In addition, vital equipment and other supplies needed to develop and repair infrastructure are prohibited, causing further water and sanitation deterioration, now at a “crisis point,” especially in refugee camps and isolated poor communities.
Moreover, for over four decades, Israel over-exploited OPT resources, neglected its water and sanitation infrastructure, denied permit authority to alleviate it, and used the Territories as a dumping ground for its waste, damaging groundwater resources and the environment – in violation of its obligations as an occupier, the Palestinian Authority (PA), Palestinian Water Authority (PWA), and international donors unable to compensate enough because Israel obstructs them.
With no other choice, some Palestinians have drilled unlicensed wells. Others connected to the water network illegally, and many stopped paying their bills, further compounding the problem by undermining the PWA’s authority and economic viability, making it dependent on international donors, an unreliable source at best.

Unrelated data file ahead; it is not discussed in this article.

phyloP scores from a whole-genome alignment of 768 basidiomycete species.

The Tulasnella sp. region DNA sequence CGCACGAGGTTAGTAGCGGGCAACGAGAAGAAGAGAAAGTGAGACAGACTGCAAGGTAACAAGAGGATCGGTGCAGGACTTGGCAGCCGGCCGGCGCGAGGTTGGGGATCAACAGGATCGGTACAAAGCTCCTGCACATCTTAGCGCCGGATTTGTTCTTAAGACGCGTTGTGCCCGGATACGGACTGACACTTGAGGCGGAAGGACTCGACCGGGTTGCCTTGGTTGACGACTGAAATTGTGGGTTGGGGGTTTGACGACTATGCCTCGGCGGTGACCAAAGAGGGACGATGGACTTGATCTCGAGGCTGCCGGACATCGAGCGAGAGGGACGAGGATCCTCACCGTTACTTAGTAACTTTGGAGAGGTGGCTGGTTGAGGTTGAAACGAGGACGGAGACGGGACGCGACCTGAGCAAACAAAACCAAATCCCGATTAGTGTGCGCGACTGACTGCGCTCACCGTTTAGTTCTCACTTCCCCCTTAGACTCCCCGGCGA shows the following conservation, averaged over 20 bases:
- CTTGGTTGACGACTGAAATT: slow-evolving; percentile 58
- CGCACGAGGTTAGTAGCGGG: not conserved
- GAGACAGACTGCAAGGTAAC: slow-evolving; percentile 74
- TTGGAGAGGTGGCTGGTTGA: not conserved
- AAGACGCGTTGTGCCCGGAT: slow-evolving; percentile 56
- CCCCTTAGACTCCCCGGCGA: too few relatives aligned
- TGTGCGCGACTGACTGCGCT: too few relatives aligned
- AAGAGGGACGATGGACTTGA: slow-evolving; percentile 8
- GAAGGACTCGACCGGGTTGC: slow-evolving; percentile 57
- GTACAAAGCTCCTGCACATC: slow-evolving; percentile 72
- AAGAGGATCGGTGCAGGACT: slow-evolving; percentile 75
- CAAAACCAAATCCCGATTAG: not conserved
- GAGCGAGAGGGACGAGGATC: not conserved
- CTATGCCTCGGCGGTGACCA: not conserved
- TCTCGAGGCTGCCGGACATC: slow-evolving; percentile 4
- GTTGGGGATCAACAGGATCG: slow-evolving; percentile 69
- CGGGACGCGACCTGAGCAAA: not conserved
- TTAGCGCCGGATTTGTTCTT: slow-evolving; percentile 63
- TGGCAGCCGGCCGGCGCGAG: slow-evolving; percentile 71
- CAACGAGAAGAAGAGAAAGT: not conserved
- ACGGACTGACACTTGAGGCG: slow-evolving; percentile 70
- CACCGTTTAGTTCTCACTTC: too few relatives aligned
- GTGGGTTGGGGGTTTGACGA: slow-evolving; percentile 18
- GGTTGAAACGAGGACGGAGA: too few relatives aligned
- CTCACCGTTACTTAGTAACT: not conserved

Israeli and Occupied Territory Water Resources
Israel and Palestine share the West Bank Mountain Aquifer, for West Bank Palestinians their only resource and a vital one for Israel, replenished by rain and northern snow, flowing north and west toward Israel and the Jordan River in the east.
It’s composed of three aquifers (or basins) – the Western, Northeastern, and Eastern ones – with an average yield of 679 – 734 MCM (millions of cubic meters), the higher figure from the Hydrological Service of Israel (HSI), “the most authoritative source,” the lower one used by Israeli authorities to allocate supplies to Palestinians.
Gaza’s Coastal Aquifer yields up to 450 MCM for Israel, leaving a meager 55 for Gazans requiring other ways to compensate. Doing without isn’t an option.
Israel gets additional supplies from the Western Galilee and Carmel Aquifers in the north and southern Negev-Aravah Aquifer. No reliable yields for either are available.
The Jordan River is the most important surface water source, supplying up to 650 MCM, exclusively for Jews, Palestinians denied it entirely, withholding a crucial resource, drying up from overuse, impacting the Dead Sea severely, experiencing a water drop to its lowest ever level.
Israel’s Military Order Water Grab
Relevant ones are as follows:
— No. 92 giving Israel control of all West Bank and Gaza water;
— No. 158 stipulating that Palestinians can’t construct water installations without (nearly impossible to get) permits and those built will be confiscated; and
— No. 291 annulling all land and water-related arrangements prior to the occupation.